A poorly prepared Business Card can doom an international meeting before it begins. Read our top Business Card etiquette tips for success.
We’re sure you’ve created stunning Business Cards that speak for themselves, but if you’re headed overseas, you might want to brush up on global good manners. The last thing you want is to commit a faux pas that stops your card from getting the reception it deserves! Here are our top Business Card etiquette tips for around the world.
Respect and rank play a larger role in Japan and China than they do in the West. Prepare to be judged on every aspect of your Business Card etiquette, from the way you present your Business Card to how you store it. Don’t be afraid to over-estimate how many cards you will need, either, as giving the whole office (or, in Japan, just about anyone you meet) a card is seen as the done thing. You should also make sure a Business Card Holder is top of your packing list, any other storage method just won’t cut it.
Business etiquette in China is based on the efforts you have made to understand and adapt to the local culture. For example, presenting a Chinese associate with an English-only card will likely cause catastrophic damage to your relationship..
When creating your Chinese translation, ensure you have localized the script correctly. Simplified Chinese is used in mainland China and Singapore while traditional Chinese characters are used in Hong Kong, Taiwan and Macau – presenting a translated version in the wrong script can be interpreted as disrespectful or ignorant.
Your information should include your name, business title and usual contact details. You can also be a little free to boast here – if your company is the largest of its sort in the US or the one with the longest-running history, this is considered significant in Asia, so add it in.
Try and introduce a little color to your China-bound Business Card, red is seen as lucky. MOO even lets you add chic accents with Luxe Business Cards so you can have a flash of fortuitous color without changing your main design.
While a translated Business Card is not as crucial in Japan as it is in China, Japan is arguably even bigger on respect and Japanese Business Card etiquette is something of a ceremony. Make the effort to ensure your new colleagues can comfortably read the card you provide. They should be printed with Chinese/Japanese on one side, English on the other.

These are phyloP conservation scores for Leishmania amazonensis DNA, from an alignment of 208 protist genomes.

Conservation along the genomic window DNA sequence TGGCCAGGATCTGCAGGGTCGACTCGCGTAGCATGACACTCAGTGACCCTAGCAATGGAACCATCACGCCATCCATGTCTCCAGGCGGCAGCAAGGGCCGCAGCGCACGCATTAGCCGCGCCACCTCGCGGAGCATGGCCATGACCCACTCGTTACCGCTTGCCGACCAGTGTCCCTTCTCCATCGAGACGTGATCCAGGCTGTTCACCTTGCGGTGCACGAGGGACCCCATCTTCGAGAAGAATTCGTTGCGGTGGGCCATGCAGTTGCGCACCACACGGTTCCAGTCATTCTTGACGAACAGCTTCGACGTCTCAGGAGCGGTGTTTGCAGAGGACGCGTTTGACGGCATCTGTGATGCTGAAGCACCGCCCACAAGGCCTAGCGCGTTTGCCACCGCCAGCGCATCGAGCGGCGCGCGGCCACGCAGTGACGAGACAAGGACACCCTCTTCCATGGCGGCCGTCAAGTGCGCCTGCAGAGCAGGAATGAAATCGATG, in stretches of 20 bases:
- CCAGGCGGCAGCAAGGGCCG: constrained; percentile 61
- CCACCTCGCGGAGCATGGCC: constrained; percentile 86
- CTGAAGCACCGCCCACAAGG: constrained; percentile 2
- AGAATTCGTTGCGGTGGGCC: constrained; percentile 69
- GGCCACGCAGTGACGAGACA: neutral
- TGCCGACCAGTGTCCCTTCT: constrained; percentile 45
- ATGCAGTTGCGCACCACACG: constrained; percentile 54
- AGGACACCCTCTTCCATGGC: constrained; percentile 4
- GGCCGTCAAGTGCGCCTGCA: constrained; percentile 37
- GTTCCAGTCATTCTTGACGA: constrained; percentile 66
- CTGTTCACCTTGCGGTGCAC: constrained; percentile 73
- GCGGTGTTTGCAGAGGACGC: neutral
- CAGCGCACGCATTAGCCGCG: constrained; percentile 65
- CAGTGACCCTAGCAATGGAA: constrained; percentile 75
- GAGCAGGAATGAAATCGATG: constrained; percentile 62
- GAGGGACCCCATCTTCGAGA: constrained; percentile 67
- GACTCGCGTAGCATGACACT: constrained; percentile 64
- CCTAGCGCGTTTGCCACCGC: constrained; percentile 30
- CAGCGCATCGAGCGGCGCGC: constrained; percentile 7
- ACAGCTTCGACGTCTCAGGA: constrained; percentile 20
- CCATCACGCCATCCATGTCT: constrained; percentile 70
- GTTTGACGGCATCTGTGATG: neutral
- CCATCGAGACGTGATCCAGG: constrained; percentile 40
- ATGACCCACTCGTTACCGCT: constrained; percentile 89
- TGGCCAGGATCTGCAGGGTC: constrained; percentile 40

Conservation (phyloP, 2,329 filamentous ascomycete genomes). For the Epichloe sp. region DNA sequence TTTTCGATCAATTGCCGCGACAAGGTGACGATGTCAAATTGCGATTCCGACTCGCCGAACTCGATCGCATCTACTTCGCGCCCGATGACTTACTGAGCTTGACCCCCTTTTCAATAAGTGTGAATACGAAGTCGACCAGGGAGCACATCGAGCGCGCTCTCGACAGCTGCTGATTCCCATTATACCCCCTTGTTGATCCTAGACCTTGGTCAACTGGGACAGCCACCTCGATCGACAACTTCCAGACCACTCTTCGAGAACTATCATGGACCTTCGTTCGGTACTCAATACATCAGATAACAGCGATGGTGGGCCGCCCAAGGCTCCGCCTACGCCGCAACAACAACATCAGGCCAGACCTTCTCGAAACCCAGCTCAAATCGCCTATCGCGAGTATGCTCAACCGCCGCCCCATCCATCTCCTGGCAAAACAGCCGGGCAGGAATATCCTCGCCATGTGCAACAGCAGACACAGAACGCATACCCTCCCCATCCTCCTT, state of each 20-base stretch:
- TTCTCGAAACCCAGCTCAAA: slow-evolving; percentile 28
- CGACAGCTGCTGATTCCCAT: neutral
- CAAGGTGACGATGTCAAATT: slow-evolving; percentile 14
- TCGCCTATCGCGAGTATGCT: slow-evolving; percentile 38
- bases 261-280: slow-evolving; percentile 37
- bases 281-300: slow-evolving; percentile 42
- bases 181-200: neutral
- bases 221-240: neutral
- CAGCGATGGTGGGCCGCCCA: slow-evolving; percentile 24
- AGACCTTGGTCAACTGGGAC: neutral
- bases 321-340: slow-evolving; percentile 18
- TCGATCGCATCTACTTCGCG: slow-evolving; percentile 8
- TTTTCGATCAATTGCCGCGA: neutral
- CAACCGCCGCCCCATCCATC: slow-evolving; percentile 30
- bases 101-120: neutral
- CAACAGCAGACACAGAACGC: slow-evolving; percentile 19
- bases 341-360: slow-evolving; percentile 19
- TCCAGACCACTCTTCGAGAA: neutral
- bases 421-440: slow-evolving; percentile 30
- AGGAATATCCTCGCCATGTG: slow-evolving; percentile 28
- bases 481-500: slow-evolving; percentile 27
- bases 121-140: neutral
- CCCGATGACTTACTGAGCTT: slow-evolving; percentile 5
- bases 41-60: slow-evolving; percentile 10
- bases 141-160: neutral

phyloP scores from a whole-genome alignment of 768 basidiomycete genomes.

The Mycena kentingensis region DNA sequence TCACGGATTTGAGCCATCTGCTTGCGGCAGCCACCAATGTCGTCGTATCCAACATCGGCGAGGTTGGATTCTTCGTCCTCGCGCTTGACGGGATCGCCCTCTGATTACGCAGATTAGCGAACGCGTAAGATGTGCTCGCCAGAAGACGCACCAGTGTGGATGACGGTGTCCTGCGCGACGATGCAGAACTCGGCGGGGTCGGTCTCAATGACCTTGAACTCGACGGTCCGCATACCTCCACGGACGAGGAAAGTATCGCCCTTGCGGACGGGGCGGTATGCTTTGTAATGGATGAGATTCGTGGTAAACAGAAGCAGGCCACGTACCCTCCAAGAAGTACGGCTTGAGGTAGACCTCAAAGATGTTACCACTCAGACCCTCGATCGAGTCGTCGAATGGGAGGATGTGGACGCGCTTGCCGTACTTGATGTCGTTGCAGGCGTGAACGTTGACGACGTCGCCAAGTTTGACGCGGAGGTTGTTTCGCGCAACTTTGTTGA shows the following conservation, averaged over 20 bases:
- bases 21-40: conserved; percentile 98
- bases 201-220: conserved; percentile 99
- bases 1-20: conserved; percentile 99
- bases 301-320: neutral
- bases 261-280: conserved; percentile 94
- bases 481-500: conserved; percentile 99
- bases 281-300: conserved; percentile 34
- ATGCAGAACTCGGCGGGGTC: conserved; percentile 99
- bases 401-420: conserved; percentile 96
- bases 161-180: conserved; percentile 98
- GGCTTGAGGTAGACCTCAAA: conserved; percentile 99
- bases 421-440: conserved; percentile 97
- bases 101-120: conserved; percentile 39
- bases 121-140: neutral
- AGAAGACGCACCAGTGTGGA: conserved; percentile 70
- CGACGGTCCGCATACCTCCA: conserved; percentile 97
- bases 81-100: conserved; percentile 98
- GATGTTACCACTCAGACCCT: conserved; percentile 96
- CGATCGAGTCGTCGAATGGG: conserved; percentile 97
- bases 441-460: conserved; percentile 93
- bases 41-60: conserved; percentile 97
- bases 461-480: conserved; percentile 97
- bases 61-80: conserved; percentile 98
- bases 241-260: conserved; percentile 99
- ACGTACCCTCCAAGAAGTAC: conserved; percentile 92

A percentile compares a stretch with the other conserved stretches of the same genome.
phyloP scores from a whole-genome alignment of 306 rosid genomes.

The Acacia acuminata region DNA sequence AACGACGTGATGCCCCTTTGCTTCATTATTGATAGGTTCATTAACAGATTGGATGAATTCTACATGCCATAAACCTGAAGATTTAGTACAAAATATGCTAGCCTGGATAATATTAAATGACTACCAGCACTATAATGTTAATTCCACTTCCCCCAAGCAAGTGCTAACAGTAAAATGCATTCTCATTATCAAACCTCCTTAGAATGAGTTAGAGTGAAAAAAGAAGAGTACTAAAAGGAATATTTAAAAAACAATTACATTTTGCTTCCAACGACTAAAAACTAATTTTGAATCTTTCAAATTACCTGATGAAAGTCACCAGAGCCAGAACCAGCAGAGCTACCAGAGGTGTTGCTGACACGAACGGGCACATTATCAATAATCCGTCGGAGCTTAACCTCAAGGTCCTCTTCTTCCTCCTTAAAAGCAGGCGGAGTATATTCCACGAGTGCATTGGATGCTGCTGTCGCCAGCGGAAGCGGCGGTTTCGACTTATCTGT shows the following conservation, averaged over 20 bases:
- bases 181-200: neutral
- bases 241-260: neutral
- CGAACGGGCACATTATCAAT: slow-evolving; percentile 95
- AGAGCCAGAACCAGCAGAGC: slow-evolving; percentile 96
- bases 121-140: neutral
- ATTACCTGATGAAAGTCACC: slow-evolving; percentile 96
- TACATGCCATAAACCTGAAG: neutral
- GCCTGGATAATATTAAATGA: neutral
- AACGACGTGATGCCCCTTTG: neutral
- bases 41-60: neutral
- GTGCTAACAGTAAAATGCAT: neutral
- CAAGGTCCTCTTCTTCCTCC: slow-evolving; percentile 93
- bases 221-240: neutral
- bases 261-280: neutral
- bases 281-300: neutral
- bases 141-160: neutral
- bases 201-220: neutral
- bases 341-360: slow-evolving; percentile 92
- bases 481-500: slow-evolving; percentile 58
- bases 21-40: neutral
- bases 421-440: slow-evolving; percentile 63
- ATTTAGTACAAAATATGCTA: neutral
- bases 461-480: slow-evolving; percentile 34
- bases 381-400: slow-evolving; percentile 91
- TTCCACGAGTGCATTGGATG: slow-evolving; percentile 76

Cards should be taken with both hands. It is not uncommon to keep both hands drawn up and ready to receive, even after you have offered your card. The exchange should be accompanied by a bow and a vocal introduction of who you are and your job title. You should also confirm the name of the person as you read it, to assure them that you will not soon forget who they are.
Business Cards should always be kept out, either on top of your holder, facing your colleague, or – in the case of numerous cards – set out on the desk in the order of the colleagues opposite you, to help remember names if nothing else!
The presentation of your 100th Business Card that day should be done with the same respect as you demonstrated with card number 1. So don’t imply that the card you are presenting is just one of many. For example, setting out a stack of cards and handing them out like dealing cards, or even holding more than one in your hand at a time, could be seen as rude.
On that note, your first card should always be presented to the most senior staff member, working down the hierarchy after that. Business Cards should be exchanged on meeting. You should be standing, and never hand it over with just one hand – hold it out with both, translated side facing up.
The Business Card is a representation of a business, so take the time to read and appreciate the card you receive, don’t just put it away. Carefully place it in a case or keep it on the desk so you can refer back to it.
If you are heading to India, Business Card etiquette changes once again. You should not necessarily bring a translated Business Card as English is widely understood and accepted as the language of international business, but you should be sure to hand over your card with the right hand, as is custom. You might also want to add your alumni and college degree as academics are highly prized in India.
Business etiquette in the UAE and the Middle East is a blend of Asia and Europe. There is much less ceremony about the exchange, but you should aim to have two-sided Business Cards in Arabic and English. Like in Japan, Business Cards should be given out freely as a friendly gesture to both clients, colleagues or fellow business visitors you meet during your trip. You should hand out cards with your right hand.
Don’t be disarmed by the relaxed mood that your meeting may have, as many business people in the Middle East see business as a chance to foster personal friendships.
Handing over your Business Card in Europe is not unlike doing so stateside, but there are little things that give the exchange a bit of continental flair. While a carrying case isn’t considered the be-all and end-all of card storage, it will help sharpen your professional image.